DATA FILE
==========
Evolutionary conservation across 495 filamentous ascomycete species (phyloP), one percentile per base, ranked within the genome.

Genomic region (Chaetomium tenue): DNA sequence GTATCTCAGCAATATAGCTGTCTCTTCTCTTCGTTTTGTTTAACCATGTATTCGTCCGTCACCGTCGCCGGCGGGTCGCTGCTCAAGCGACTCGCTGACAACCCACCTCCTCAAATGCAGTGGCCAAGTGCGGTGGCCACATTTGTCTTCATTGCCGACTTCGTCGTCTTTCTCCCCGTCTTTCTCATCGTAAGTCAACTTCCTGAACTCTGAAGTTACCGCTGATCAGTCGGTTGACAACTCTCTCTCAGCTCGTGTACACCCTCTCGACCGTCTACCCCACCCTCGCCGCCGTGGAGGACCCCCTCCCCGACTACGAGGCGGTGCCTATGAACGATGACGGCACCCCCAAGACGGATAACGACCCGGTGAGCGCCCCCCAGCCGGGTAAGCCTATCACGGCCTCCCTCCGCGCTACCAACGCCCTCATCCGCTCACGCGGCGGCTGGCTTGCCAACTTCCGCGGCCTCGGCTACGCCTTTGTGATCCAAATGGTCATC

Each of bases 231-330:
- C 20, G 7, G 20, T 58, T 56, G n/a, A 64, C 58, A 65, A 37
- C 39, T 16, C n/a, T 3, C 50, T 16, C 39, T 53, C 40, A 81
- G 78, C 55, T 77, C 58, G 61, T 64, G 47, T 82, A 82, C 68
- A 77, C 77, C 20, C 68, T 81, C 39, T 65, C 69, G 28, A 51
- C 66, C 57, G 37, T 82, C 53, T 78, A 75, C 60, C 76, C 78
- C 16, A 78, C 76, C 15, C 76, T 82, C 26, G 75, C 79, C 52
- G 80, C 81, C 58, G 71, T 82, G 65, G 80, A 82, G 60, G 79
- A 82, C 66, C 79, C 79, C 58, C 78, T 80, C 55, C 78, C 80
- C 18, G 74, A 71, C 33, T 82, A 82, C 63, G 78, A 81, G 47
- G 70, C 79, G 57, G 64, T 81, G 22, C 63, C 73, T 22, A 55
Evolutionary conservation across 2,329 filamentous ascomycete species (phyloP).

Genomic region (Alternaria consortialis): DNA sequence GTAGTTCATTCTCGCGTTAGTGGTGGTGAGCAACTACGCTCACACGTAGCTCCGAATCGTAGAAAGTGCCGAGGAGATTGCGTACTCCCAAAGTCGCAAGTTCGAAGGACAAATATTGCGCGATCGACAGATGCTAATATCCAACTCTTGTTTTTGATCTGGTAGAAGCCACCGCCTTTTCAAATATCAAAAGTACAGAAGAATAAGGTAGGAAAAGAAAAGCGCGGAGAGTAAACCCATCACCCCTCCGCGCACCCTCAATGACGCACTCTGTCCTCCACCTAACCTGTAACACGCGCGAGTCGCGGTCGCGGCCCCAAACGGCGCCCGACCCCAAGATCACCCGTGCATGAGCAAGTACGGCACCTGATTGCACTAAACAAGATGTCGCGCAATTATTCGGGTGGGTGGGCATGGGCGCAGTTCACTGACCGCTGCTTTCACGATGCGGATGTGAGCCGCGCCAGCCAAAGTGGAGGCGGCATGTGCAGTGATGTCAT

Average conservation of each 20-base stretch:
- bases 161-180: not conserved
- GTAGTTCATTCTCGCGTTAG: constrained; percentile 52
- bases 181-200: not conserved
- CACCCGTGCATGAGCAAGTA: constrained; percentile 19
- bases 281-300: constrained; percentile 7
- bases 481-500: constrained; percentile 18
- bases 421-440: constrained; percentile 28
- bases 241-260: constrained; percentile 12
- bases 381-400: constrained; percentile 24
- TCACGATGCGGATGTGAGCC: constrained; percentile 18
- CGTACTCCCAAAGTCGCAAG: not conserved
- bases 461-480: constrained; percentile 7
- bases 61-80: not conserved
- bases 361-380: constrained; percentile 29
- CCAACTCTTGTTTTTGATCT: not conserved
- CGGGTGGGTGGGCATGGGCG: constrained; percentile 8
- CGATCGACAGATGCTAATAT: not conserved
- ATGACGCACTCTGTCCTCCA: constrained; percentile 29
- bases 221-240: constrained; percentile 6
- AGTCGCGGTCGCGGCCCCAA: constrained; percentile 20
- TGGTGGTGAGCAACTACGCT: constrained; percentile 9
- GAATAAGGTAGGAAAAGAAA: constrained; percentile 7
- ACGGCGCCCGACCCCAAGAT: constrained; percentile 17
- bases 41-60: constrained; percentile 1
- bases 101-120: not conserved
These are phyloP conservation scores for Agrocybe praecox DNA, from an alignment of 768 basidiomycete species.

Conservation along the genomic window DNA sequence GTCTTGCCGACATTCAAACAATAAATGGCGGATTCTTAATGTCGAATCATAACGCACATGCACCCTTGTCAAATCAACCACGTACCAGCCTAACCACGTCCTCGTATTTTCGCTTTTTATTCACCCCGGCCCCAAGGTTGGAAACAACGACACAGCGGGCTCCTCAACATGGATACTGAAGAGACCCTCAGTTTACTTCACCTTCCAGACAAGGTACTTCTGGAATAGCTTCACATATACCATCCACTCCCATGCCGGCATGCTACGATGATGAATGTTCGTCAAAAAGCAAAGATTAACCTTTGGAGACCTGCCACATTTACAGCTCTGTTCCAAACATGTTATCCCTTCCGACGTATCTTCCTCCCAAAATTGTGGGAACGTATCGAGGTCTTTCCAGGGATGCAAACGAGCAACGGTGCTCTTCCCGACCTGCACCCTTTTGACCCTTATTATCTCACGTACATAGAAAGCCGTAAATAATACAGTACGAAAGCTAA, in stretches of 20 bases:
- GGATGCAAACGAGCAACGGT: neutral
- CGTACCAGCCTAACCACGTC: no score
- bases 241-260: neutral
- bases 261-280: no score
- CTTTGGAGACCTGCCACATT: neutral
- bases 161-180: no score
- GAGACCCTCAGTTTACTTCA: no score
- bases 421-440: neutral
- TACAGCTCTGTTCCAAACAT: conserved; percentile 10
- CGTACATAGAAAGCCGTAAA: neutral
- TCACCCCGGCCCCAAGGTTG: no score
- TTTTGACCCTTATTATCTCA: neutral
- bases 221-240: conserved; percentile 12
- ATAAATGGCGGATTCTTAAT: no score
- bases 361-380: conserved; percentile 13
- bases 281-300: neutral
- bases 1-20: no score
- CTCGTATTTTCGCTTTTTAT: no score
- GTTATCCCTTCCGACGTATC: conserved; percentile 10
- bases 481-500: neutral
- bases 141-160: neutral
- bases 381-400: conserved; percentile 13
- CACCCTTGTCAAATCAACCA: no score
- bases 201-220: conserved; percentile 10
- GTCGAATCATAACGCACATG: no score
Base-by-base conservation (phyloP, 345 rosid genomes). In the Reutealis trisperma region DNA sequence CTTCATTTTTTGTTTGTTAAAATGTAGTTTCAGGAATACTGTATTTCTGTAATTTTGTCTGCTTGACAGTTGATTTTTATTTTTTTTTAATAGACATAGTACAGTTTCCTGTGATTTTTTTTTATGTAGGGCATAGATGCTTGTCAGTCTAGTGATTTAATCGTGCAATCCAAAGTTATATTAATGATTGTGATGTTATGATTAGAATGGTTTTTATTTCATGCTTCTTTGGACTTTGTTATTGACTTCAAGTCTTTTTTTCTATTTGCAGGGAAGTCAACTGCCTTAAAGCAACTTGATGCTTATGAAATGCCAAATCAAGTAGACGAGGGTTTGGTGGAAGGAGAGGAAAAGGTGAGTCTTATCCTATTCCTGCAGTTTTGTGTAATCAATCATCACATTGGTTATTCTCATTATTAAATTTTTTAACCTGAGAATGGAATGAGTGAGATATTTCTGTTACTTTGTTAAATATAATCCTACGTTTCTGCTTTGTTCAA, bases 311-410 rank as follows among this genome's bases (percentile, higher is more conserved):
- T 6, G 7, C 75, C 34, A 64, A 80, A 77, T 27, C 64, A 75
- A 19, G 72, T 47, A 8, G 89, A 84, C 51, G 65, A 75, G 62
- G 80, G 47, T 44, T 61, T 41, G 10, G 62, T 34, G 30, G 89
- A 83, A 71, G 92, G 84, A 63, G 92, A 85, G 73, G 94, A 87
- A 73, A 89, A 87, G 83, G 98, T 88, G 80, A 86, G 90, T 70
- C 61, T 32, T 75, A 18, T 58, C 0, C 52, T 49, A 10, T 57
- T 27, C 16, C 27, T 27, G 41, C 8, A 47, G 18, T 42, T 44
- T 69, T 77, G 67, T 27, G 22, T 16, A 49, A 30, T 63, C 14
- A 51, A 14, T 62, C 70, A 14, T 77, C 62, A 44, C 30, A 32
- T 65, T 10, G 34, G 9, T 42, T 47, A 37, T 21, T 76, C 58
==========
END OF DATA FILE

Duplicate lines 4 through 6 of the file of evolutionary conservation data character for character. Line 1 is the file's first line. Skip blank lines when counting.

- C 20, G 7, G 20, T 58, T 56, G n/a, A 64, C 58, A 65, A 37
- C 39, T 16, C n/a, T 3, C 50, T 16, C 39, T 53, C 40, A 81
- G 78, C 55, T 77, C 58, G 61, T 64, G 47, T 82, A 82, C 68